The Kid Is Alright: 11-Year-Old Henry Plotnick’s Fields

Henry Plotnick
Fields
Holy Mountain

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Back in 1723, a four-year-old Austrian boy began learning the clavier from his father. The boy’s mother recalled, “He could play [the clavier] faultlessly and with the greatest delicacy, and keeping exactly in time…. At the age of five, he was already composing little pieces, which he played to his father who wrote them down.”

The boy in question was, of course, Wolfgang Amadeus Mozart, and his father, Leopold, was his teacher.

11-year-old Henry Plotnick, like Mozart before him, is a childhood virtuoso, and his debut album Fields illustrates his indebtedness to his own teachers: Philip Glass, Brian Eno, Terry Riley, Steve Reich, Keith Jarrett, and Cluster. The already accomplished work on Fields shows Plotnick’s potential to achieve even greater heights in minimalist and electronic music, just as Mozart did when he composed his first “little pieces” at the age of five.

Fields consists of nine pieces, with titles like “Field 1,” “Field 2,” and so on. By not giving his tracks specific names and instead referring to them as “Fields,” Plotnick creates fields for sonic exploration, as well as open spaces for listeners to bring their own meaning to the work. Like the best ambient music, Fields leads to listener introspection.

“Field 1” is a terrific jumping off point for any discussion of Fields – and not just because it’s the first piece on the set. The song is about layers, with Plotnick combining synth strings that become slightly dissonant and keyboard parts that owe a lot to the minimalism of Glass, Riley, and Reich (listen to the Reichian percussive textures that enter halfway through the track). But the piece gains in density as the keyboards drift away from Plotnick’s influences. Its density serves to create a piece of sheer beauty that never mimics Glass but recalls the meditative nature of his music.

Plotnick’s “Fields” all run together, like the acres of grid-like farm land that you see when you fly over the American Midwest. This sense of totality – of the grandiosity and ambition of the album – lends to the profundity of Plotnick’s accomplishment and makes it feel American in the same way in which Glass, Riley, Reich, and Jarrett took European influences and refreshed them.

The use of percussive loops is crucial to this aspect of Fields. One doesn’t associate minimalistic and repetitive drumming with the European classical tradition. But Reich took drumming patterns from African, Asian, and Native American music and brought them into his music on albums like Drumming. Plotnick takes Reich as his starting point on “Field 3” and creates sparkly and complex rhythmic patterns, which he backs with a looped synth line. The result is an astonishing track that must be heard to be believed.

“Field 4,” in contrast, arrives directly from the Second Viennese School and the work of Arnold Schoenberg (who was a major influence on the American minimalists mentioned above, as well as on Plotnick). The music again explores dissonance – if not downright atonality – to lend it a frightening vibe. I’m reminded of Verklärte NachtErwartung, and Pierrot Lunaire, as well as some of Jonny Greenwood’s string work for Radiohead.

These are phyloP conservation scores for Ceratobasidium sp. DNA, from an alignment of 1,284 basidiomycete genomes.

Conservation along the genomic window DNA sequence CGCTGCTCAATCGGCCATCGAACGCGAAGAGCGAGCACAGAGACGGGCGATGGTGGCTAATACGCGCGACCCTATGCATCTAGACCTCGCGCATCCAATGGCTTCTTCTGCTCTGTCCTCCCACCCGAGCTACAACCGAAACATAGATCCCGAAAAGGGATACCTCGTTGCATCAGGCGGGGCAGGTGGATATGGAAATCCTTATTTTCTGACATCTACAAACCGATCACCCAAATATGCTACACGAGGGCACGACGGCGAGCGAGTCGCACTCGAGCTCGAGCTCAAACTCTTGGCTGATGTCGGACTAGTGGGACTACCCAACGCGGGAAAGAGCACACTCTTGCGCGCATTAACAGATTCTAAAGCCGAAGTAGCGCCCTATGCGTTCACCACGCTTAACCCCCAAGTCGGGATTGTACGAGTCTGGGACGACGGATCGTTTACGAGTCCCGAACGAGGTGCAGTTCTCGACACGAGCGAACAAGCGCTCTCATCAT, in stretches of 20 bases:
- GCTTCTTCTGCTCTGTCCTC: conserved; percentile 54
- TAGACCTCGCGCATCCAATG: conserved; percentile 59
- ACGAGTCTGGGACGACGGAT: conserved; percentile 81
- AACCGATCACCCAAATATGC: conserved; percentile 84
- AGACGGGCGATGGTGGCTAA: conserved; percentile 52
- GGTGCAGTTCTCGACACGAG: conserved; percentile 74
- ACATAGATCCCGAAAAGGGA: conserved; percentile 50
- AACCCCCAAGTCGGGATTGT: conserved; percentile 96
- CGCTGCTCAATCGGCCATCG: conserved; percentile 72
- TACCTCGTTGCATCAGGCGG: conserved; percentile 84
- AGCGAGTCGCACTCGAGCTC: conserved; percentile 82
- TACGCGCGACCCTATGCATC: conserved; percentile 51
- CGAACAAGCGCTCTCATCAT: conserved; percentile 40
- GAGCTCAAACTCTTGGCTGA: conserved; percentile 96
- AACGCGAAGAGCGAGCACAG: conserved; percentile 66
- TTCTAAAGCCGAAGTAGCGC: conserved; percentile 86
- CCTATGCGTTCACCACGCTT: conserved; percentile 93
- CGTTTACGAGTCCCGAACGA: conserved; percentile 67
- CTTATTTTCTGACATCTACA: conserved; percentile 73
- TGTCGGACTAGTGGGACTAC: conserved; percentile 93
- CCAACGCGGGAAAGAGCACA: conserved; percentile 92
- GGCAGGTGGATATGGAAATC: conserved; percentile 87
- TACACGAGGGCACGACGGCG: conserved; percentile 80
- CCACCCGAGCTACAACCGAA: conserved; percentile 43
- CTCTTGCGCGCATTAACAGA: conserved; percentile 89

Whereas “Field 5” amalgamates Mozart-sounding chamber music as played by Glass and bizarre Eno-esque synth sounds but eventually builds to a densely darker place that harkens back to “Field 4,” “Field 6” contains blurts of sound effects that work with the space and time in which they occur. Plotnick, however, goes on to fill the spaces with thick keyboard and synth sounds played at a fast pace. This tempo change highlights that all within the same piece, music can be slow, experimental, minimalistic, complex – you name it.

Fields concludes with its two epics: “Field 8” and “Final Field.” Both tracks clock in at over 10 minutes, with the former resounding soundly of Jarrett’s jazz. But, again, Plotnick doesn’t stop there and pay homage to Jarrett; rather, he constructs layers of sound that, again, evoke Reich’s percussive minimalism. “Field 8” impresses because it sounds like it’s reaching for something, especially as Plotnick’s playing becomes more frantic and synth strings enter. The strings combine with some excellent synth effects and blocky keyboard chords to provide the listener with some sense of resolution as the epic track comes to a close.

Energy incarnate, “Final Field” encompasses everything that’s great about Fields and brings the record to a close. The opening part sparkles with sound, and the track is simply triumphant with youthful enthusiasm. It’s as if Plotnick is aware that Fields is a very special accomplishment. The 17-minute track builds and gains in intensity with harmonized keyboard (which sound like harpsichords to me) and synthesizer layers. The strings that augment the preceding music enter halfway through the track, are simply thrilling, and bring the song and Fields to an amazing climax.

It’s silly to say that Fields sounds like the musical accomplishment of a person beyond Plotnick’s years. This much is obvious. But what isn’t obvious is where Plotnick will take his talents next. Let’s hope we find out soon. But for now we have a wonder year ahead of us, getting to know the tremendous Fields.

—Paul Gleason